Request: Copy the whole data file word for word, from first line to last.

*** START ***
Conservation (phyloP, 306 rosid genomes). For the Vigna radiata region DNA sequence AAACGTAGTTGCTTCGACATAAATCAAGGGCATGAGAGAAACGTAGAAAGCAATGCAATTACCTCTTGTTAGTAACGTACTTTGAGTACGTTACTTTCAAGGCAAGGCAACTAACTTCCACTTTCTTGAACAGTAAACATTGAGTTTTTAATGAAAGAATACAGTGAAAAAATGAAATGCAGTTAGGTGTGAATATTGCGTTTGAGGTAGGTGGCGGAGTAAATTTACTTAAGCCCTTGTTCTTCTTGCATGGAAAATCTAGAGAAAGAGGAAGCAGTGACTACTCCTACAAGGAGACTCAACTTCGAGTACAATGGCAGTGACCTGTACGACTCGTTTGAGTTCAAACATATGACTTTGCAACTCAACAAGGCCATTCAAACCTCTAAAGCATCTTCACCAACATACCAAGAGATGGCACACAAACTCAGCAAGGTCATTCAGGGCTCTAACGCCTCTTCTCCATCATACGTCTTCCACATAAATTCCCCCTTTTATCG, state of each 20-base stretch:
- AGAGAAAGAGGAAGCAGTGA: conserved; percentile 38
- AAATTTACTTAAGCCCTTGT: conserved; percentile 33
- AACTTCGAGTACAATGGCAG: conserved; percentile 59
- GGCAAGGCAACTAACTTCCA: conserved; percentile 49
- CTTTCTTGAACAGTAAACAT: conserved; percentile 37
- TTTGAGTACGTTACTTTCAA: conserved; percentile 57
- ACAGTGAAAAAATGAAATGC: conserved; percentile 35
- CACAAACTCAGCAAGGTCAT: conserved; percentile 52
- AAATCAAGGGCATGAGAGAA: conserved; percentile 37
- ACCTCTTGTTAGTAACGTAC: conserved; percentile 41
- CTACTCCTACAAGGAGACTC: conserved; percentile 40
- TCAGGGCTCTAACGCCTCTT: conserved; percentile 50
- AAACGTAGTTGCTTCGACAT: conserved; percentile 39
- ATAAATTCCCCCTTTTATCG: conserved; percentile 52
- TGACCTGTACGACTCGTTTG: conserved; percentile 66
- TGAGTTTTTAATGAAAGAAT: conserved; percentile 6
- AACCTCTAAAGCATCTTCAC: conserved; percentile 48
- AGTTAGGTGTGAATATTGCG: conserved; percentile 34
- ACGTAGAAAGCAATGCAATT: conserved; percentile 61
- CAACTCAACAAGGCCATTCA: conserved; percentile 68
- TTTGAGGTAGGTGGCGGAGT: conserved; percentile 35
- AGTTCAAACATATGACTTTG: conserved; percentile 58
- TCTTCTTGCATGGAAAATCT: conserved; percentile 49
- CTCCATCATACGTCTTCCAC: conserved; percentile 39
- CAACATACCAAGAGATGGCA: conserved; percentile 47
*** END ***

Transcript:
Conservation (phyloP, 306 rosid genomes). For the Vigna radiata region DNA sequence AAACGTAGTTGCTTCGACATAAATCAAGGGCATGAGAGAAACGTAGAAAGCAATGCAATTACCTCTTGTTAGTAACGTACTTTGAGTACGTTACTTTCAAGGCAAGGCAACTAACTTCCACTTTCTTGAACAGTAAACATTGAGTTTTTAATGAAAGAATACAGTGAAAAAATGAAATGCAGTTAGGTGTGAATATTGCGTTTGAGGTAGGTGGCGGAGTAAATTTACTTAAGCCCTTGTTCTTCTTGCATGGAAAATCTAGAGAAAGAGGAAGCAGTGACTACTCCTACAAGGAGACTCAACTTCGAGTACAATGGCAGTGACCTGTACGACTCGTTTGAGTTCAAACATATGACTTTGCAACTCAACAAGGCCATTCAAACCTCTAAAGCATCTTCACCAACATACCAAGAGATGGCACACAAACTCAGCAAGGTCATTCAGGGCTCTAACGCCTCTTCTCCATCATACGTCTTCCACATAAATTCCCCCTTTTATCG, state of each 20-base stretch:
- AGAGAAAGAGGAAGCAGTGA: conserved; percentile 38
- AAATTTACTTAAGCCCTTGT: conserved; percentile 33
- AACTTCGAGTACAATGGCAG: conserved; percentile 59
- GGCAAGGCAACTAACTTCCA: conserved; percentile 49
- CTTTCTTGAACAGTAAACAT: conserved; percentile 37
- TTTGAGTACGTTACTTTCAA: conserved; percentile 57
- ACAGTGAAAAAATGAAATGC: conserved; percentile 35
- CACAAACTCAGCAAGGTCAT: conserved; percentile 52
- AAATCAAGGGCATGAGAGAA: conserved; percentile 37
- ACCTCTTGTTAGTAACGTAC: conserved; percentile 41
- CTACTCCTACAAGGAGACTC: conserved; percentile 40
- TCAGGGCTCTAACGCCTCTT: conserved; percentile 50
- AAACGTAGTTGCTTCGACAT: conserved; percentile 39
- ATAAATTCCCCCTTTTATCG: conserved; percentile 52
- TGACCTGTACGACTCGTTTG: conserved; percentile 66
- TGAGTTTTTAATGAAAGAAT: conserved; percentile 6
- AACCTCTAAAGCATCTTCAC: conserved; percentile 48
- AGTTAGGTGTGAATATTGCG: conserved; percentile 34
- ACGTAGAAAGCAATGCAATT: conserved; percentile 61
- CAACTCAACAAGGCCATTCA: conserved; percentile 68
- TTTGAGGTAGGTGGCGGAGT: conserved; percentile 35
- AGTTCAAACATATGACTTTG: conserved; percentile 58
- TCTTCTTGCATGGAAAATCT: conserved; percentile 49
- CTCCATCATACGTCTTCCAC: conserved; percentile 39
- CAACATACCAAGAGATGGCA: conserved; percentile 47